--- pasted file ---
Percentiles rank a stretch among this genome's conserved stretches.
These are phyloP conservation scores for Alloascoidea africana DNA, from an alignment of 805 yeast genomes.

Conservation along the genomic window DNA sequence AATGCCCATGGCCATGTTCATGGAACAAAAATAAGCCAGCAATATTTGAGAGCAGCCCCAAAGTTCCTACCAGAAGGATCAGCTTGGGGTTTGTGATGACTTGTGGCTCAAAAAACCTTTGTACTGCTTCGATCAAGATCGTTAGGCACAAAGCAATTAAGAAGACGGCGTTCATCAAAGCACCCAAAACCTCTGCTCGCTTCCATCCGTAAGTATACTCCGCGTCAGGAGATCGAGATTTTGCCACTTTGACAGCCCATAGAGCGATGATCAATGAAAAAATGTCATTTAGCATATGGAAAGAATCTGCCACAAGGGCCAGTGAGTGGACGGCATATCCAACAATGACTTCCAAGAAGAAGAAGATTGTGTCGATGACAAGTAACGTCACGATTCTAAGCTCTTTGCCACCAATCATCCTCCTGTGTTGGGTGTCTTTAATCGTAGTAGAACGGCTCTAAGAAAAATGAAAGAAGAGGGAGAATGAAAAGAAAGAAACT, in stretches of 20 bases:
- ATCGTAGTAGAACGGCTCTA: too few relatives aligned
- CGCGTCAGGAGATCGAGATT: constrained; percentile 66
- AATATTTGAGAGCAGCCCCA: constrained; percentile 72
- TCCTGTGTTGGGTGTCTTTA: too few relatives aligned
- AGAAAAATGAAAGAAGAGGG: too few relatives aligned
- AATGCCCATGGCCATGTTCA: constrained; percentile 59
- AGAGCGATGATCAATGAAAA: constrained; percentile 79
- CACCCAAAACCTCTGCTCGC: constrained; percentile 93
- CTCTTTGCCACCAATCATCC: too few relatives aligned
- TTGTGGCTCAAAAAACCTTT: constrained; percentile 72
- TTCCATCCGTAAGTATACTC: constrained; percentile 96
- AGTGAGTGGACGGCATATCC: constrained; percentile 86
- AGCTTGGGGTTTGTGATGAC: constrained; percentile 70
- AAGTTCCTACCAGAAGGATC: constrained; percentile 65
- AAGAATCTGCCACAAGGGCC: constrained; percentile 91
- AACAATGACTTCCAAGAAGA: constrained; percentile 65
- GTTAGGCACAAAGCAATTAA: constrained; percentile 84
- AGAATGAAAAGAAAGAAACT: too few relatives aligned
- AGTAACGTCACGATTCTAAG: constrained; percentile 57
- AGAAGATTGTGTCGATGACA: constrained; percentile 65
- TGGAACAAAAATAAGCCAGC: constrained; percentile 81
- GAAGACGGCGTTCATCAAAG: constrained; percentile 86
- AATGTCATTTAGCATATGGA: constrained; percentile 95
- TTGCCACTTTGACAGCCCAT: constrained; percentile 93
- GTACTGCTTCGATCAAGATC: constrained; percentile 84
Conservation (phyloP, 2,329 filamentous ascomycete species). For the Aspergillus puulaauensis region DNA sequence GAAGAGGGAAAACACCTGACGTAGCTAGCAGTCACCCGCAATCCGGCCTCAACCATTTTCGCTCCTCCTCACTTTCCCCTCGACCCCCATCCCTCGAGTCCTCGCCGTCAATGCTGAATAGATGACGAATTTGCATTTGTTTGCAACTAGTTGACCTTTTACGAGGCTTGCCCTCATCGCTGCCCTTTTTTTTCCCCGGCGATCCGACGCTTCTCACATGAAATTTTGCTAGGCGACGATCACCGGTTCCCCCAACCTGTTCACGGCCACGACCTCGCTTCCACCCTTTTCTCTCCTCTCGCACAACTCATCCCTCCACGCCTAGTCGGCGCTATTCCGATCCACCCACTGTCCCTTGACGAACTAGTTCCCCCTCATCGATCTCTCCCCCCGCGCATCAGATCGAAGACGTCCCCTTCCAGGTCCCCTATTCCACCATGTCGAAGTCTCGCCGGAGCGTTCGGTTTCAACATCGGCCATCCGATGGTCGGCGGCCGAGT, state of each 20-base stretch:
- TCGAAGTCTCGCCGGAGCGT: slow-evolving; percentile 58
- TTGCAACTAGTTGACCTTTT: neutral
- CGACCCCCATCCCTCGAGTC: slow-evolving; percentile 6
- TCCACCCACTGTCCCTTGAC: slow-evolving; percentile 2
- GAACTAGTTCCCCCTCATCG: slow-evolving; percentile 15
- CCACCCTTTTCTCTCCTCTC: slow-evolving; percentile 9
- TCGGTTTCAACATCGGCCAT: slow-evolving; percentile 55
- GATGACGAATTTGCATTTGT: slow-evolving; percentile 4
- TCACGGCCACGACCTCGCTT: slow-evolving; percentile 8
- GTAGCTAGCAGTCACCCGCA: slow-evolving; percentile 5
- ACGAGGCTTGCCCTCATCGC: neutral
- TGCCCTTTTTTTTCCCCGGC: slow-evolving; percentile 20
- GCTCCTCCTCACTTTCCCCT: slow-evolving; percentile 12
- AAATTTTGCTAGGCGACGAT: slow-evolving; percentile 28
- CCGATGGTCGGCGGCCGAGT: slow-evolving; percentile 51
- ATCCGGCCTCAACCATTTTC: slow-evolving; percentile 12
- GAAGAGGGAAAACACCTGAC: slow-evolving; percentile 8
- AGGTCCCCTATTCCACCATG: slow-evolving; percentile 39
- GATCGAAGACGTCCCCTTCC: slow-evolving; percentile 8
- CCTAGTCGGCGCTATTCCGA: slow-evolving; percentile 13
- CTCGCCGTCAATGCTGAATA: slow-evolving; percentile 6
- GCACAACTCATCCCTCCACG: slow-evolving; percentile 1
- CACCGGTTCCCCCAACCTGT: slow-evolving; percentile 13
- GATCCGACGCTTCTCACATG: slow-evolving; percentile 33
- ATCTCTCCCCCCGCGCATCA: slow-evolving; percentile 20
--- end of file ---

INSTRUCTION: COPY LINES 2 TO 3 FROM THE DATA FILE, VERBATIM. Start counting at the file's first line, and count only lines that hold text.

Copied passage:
These are phyloP conservation scores for Alloascoidea africana DNA, from an alignment of 805 yeast genomes.

Conservation along the genomic window DNA sequence AATGCCCATGGCCATGTTCATGGAACAAAAATAAGCCAGCAATATTTGAGAGCAGCCCCAAAGTTCCTACCAGAAGGATCAGCTTGGGGTTTGTGATGACTTGTGGCTCAAAAAACCTTTGTACTGCTTCGATCAAGATCGTTAGGCACAAAGCAATTAAGAAGACGGCGTTCATCAAAGCACCCAAAACCTCTGCTCGCTTCCATCCGTAAGTATACTCCGCGTCAGGAGATCGAGATTTTGCCACTTTGACAGCCCATAGAGCGATGATCAATGAAAAAATGTCATTTAGCATATGGAAAGAATCTGCCACAAGGGCCAGTGAGTGGACGGCATATCCAACAATGACTTCCAAGAAGAAGAAGATTGTGTCGATGACAAGTAACGTCACGATTCTAAGCTCTTTGCCACCAATCATCCTCCTGTGTTGGGTGTCTTTAATCGTAGTAGAACGGCTCTAAGAAAAATGAAAGAAGAGGGAGAATGAAAAGAAAGAAACT, in stretches of 20 bases: